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The UK will apparently spend some £690 million on Champagne this year, down from £1bn in 2007, while sales of sparkling wine will hit £720m – up from £465m over the same period.
The report stated that Britons are increasingly turning to less expensive sparkling wines as Champagne is seen as an “unnecessary indulgence”.
Senior food and drink analyst at Mintel, Chris Wisson, said that since the downturn consumers have “re-evaluated how they spend their money”.
The report went further, suggesting that Champagne’s downward spiral would continue, with sales falling to £609m by 2017 and sparkling sales rising to £835m.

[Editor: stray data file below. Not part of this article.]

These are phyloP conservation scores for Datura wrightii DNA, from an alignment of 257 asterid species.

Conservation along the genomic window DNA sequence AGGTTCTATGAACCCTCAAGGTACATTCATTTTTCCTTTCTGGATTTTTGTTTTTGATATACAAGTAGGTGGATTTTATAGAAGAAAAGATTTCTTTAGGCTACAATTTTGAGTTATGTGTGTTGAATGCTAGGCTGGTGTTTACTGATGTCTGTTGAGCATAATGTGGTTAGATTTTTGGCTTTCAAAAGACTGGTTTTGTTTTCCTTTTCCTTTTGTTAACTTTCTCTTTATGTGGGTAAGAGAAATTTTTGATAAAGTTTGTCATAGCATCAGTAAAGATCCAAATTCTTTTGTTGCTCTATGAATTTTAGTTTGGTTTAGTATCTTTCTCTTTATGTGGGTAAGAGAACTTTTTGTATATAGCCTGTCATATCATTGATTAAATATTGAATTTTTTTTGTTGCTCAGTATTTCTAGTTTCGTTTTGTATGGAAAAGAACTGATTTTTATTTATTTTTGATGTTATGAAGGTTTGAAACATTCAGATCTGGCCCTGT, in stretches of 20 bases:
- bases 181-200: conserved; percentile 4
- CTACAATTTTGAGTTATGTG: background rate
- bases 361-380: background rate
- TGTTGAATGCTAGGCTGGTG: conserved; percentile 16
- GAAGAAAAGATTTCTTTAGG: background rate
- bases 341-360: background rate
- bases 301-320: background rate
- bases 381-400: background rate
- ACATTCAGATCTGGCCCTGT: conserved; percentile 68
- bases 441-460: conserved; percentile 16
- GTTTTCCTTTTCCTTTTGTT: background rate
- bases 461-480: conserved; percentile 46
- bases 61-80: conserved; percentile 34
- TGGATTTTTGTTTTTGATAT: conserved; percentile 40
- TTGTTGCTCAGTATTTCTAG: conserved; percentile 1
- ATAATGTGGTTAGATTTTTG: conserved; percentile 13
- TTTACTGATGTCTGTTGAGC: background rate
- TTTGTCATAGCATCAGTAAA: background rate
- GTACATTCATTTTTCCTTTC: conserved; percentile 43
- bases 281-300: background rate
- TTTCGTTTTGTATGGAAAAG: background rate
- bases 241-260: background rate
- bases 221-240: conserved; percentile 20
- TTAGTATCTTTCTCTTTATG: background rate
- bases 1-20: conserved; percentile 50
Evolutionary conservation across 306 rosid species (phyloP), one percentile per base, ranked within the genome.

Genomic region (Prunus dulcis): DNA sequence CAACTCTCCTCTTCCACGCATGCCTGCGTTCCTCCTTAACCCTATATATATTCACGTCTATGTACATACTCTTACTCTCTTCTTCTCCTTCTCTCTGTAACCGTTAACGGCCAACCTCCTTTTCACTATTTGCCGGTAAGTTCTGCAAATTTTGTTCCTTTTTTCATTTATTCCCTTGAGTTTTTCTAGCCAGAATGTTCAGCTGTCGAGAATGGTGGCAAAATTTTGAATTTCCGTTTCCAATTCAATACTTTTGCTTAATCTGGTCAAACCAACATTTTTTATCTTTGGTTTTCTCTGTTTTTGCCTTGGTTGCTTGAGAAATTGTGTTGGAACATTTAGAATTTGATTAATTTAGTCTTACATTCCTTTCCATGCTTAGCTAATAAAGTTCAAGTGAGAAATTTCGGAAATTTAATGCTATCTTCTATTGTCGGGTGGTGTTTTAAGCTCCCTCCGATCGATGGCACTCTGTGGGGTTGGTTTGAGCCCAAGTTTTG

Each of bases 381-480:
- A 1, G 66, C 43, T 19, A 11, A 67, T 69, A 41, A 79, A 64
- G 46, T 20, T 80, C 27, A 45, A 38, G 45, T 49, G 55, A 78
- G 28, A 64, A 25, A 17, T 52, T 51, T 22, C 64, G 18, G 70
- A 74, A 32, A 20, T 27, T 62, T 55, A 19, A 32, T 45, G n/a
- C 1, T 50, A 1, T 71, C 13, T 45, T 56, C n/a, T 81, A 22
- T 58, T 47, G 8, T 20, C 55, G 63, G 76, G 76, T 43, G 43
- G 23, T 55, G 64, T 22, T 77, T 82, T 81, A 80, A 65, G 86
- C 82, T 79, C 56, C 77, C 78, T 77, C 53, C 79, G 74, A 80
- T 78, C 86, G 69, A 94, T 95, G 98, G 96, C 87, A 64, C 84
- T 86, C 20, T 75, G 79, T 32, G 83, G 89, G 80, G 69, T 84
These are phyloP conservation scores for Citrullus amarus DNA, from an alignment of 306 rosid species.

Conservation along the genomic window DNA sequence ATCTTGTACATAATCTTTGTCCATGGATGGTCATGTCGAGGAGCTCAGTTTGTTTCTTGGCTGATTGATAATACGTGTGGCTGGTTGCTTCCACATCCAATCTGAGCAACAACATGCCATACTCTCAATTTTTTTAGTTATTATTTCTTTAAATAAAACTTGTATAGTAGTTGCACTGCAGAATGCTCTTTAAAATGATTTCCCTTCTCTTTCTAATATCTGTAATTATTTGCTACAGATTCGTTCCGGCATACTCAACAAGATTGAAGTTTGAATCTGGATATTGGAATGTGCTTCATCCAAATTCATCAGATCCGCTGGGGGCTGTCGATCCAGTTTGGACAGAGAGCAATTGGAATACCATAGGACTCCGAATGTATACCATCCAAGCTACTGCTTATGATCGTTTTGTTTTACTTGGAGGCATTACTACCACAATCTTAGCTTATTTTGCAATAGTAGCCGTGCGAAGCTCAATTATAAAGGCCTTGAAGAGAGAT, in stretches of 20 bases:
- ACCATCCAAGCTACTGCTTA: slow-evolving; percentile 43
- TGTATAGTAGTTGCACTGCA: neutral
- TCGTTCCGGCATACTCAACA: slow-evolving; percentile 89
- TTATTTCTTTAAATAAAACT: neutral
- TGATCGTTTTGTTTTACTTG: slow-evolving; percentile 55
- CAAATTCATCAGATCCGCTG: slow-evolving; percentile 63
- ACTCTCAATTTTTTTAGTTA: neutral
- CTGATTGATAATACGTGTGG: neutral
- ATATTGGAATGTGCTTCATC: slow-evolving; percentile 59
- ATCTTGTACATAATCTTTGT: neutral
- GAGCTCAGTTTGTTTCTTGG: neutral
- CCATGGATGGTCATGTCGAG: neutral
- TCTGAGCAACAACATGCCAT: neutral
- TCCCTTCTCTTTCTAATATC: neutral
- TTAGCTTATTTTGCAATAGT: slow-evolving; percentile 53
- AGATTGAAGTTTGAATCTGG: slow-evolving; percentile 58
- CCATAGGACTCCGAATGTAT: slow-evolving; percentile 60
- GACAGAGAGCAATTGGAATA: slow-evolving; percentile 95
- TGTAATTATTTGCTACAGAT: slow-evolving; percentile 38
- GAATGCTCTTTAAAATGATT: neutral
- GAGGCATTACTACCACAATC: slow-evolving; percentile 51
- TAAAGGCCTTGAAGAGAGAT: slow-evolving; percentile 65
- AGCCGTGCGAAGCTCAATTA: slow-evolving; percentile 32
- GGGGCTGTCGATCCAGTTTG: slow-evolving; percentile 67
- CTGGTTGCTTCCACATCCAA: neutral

This trend, if sustained, would doubtless be beneficial to English sparkling producers, who are hoping to raise production to around 5m bottles by 2015.
However, while the report shows a growing preference for sparkling wine over Champagne and even greater acceptance of sparkling wine at events where Champagne would normally be served, it seems pre-emptive to suggest that Champagne will lose its pre-eminent position as the celebratory drink of choice or that it will not experience a resurgence in popularity even in better economic times.
It is worth noting too that many of the leading Champagne houses have gone a long way in recouping their volume losses since 2008.
Story by Rupert Millar
Courtesy of The Drinks Business